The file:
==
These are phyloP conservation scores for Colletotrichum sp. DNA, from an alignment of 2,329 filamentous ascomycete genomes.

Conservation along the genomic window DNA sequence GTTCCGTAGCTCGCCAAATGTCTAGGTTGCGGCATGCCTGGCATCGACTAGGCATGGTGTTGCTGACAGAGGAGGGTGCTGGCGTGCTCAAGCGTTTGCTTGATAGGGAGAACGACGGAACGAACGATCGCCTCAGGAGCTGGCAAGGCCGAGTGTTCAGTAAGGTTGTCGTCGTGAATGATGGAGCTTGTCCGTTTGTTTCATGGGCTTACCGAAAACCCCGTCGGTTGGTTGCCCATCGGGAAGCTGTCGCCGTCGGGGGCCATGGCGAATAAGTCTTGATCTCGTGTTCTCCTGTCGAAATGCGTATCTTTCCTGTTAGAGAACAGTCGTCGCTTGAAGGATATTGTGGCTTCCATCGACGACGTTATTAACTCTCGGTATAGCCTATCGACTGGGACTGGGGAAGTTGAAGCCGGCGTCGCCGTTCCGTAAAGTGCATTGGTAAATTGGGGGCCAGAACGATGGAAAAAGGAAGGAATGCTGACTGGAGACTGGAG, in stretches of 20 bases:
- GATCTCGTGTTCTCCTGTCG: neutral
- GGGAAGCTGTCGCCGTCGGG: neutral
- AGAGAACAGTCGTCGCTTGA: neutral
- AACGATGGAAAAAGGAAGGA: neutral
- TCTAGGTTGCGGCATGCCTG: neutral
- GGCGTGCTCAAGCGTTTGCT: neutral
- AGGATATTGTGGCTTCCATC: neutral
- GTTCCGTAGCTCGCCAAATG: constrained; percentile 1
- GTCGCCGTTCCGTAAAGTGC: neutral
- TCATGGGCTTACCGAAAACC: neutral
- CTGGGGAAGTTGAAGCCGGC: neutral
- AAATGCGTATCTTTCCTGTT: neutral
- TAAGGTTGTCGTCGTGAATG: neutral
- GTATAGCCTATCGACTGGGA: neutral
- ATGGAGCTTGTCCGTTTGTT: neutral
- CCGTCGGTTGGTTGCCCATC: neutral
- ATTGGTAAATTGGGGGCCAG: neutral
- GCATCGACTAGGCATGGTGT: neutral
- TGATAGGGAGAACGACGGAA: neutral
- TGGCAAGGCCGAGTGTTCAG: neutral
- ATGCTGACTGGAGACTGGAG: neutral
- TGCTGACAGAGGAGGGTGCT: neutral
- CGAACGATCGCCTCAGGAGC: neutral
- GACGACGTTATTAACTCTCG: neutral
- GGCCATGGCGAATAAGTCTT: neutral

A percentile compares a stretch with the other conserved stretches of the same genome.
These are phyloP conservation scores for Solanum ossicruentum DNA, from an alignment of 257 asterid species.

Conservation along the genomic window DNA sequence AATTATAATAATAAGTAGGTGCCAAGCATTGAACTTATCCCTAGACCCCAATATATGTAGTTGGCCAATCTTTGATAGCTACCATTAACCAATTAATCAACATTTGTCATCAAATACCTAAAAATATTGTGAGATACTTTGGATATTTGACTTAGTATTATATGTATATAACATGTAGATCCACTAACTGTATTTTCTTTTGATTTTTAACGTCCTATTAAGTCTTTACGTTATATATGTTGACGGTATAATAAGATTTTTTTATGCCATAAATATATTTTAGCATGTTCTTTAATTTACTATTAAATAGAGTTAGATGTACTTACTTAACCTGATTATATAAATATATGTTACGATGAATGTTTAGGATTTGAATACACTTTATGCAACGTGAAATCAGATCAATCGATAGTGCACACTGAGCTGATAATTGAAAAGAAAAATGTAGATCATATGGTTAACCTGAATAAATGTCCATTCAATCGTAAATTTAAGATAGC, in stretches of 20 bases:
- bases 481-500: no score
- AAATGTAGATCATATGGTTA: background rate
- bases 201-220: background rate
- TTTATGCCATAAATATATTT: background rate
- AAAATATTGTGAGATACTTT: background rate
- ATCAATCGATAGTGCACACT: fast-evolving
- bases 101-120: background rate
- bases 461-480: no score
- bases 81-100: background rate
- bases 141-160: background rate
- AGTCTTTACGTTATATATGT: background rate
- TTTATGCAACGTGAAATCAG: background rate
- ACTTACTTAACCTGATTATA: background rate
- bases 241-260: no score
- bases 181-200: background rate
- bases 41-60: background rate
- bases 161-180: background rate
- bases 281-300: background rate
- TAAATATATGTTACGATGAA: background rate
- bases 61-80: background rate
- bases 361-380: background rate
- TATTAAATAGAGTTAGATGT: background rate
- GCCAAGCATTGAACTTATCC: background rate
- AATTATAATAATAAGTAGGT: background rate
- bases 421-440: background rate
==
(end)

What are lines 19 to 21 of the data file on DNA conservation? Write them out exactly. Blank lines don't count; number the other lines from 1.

- ATTGGTAAATTGGGGGCCAG: neutral
- GCATCGACTAGGCATGGTGT: neutral
- TGATAGGGAGAACGACGGAA: neutral